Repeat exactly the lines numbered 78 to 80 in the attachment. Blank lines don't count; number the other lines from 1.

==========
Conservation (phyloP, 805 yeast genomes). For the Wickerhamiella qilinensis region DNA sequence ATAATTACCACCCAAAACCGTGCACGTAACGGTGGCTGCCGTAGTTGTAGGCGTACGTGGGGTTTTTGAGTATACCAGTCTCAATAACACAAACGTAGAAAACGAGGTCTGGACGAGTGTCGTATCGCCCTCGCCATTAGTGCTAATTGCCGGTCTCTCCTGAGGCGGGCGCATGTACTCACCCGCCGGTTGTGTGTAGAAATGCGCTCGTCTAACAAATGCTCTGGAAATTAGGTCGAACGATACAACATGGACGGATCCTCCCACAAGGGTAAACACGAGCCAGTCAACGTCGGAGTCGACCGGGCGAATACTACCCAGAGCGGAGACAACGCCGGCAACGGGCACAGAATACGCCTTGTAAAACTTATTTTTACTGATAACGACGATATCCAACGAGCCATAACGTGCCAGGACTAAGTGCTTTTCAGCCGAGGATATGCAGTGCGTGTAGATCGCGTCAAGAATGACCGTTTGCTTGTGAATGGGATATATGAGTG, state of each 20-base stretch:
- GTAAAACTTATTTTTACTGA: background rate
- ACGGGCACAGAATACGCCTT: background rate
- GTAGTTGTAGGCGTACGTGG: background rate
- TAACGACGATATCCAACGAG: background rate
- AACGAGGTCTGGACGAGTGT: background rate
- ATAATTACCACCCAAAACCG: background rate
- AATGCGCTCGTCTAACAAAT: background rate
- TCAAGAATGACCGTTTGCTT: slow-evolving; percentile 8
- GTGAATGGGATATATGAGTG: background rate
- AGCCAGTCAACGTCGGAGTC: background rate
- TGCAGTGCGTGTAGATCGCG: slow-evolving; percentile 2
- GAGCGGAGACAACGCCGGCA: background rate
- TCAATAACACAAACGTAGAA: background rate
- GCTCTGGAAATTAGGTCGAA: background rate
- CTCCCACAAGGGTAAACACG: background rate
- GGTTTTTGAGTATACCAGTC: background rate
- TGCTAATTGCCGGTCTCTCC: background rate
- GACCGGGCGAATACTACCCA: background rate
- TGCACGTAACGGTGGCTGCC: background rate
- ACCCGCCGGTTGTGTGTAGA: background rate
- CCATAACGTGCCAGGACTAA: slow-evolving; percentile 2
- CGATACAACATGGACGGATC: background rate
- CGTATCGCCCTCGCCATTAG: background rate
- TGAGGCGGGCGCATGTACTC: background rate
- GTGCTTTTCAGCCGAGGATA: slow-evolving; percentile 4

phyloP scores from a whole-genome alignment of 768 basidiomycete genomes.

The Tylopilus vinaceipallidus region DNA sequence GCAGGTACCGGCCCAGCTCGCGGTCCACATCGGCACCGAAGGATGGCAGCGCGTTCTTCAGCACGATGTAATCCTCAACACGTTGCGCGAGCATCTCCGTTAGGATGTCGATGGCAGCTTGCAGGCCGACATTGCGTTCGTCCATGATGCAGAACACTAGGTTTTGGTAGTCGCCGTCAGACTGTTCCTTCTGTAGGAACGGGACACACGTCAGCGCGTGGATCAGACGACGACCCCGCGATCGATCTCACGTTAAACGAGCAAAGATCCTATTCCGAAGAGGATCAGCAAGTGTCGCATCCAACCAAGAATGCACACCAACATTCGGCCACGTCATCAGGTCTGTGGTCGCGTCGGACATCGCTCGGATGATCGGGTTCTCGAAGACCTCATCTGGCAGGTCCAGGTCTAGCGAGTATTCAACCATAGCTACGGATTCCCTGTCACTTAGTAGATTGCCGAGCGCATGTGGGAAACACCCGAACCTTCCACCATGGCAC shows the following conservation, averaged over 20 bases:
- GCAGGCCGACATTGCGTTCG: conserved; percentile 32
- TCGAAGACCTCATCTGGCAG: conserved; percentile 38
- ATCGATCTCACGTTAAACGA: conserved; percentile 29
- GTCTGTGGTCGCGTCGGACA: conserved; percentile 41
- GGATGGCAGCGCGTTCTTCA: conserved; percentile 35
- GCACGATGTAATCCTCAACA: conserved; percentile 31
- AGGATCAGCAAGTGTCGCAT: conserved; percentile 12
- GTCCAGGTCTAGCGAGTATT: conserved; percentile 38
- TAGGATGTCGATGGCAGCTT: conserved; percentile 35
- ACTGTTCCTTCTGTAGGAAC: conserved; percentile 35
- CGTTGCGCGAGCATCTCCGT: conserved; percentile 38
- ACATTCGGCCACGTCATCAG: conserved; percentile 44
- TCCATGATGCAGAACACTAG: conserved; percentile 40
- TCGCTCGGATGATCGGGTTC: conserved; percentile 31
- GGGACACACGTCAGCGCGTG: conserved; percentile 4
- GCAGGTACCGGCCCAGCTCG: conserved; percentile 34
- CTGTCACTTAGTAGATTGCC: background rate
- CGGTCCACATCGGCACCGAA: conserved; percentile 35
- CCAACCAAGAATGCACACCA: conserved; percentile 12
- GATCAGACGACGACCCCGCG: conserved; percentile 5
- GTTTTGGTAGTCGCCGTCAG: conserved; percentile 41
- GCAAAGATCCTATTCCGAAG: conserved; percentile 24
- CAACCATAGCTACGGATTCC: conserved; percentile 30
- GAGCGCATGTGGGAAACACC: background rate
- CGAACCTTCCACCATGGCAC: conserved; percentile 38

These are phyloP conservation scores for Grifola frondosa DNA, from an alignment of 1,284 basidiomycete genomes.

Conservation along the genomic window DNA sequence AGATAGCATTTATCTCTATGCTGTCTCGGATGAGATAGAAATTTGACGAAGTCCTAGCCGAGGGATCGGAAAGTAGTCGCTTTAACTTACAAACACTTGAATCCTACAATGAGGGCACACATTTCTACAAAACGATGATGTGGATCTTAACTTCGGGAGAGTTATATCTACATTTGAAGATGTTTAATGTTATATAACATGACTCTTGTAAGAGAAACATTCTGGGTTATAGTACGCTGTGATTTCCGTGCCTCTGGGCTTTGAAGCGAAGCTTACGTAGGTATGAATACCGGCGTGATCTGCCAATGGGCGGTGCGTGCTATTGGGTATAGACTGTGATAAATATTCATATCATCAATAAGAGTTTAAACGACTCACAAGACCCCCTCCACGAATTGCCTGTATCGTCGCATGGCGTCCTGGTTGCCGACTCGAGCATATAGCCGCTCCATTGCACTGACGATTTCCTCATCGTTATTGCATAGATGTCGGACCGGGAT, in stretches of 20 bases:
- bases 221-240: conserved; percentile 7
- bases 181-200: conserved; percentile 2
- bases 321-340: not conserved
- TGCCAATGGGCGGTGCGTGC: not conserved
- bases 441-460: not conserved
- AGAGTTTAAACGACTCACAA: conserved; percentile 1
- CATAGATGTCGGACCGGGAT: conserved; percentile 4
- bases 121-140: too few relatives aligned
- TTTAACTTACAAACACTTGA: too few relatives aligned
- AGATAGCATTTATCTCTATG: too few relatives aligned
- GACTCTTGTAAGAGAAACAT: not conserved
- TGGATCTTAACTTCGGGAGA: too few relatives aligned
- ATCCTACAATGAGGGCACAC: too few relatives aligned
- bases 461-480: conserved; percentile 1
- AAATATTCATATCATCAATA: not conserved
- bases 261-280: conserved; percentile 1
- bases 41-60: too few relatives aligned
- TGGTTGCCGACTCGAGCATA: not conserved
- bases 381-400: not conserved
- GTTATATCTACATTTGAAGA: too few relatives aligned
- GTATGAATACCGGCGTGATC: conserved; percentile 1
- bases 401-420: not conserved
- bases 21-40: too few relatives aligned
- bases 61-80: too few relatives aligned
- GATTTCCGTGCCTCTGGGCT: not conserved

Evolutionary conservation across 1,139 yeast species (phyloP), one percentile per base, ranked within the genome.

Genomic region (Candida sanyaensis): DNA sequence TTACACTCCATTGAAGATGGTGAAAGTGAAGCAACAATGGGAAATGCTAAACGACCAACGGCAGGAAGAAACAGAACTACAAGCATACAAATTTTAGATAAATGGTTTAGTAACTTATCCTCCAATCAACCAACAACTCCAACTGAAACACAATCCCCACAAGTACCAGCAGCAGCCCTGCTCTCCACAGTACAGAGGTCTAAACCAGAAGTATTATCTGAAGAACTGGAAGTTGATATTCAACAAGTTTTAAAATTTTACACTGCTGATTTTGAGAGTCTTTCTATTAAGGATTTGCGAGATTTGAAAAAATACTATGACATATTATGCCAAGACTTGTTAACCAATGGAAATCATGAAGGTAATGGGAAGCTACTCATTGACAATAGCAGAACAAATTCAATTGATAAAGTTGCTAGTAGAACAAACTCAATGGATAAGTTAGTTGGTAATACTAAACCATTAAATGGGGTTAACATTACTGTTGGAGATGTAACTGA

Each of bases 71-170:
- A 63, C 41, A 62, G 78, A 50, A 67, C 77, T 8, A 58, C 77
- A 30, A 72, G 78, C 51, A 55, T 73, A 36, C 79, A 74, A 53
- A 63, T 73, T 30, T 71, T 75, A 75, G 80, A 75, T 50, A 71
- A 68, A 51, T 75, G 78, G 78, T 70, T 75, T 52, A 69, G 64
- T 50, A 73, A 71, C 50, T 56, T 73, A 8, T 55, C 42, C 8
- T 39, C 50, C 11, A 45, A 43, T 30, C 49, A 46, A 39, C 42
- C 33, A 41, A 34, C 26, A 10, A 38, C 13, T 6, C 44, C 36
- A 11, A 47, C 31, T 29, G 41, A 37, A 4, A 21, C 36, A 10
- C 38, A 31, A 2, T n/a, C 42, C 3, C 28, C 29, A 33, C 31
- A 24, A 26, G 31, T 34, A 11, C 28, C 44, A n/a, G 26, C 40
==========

- bases 21-40: too few relatives aligned
- bases 61-80: too few relatives aligned
- GATTTCCGTGCCTCTGGGCT: not conserved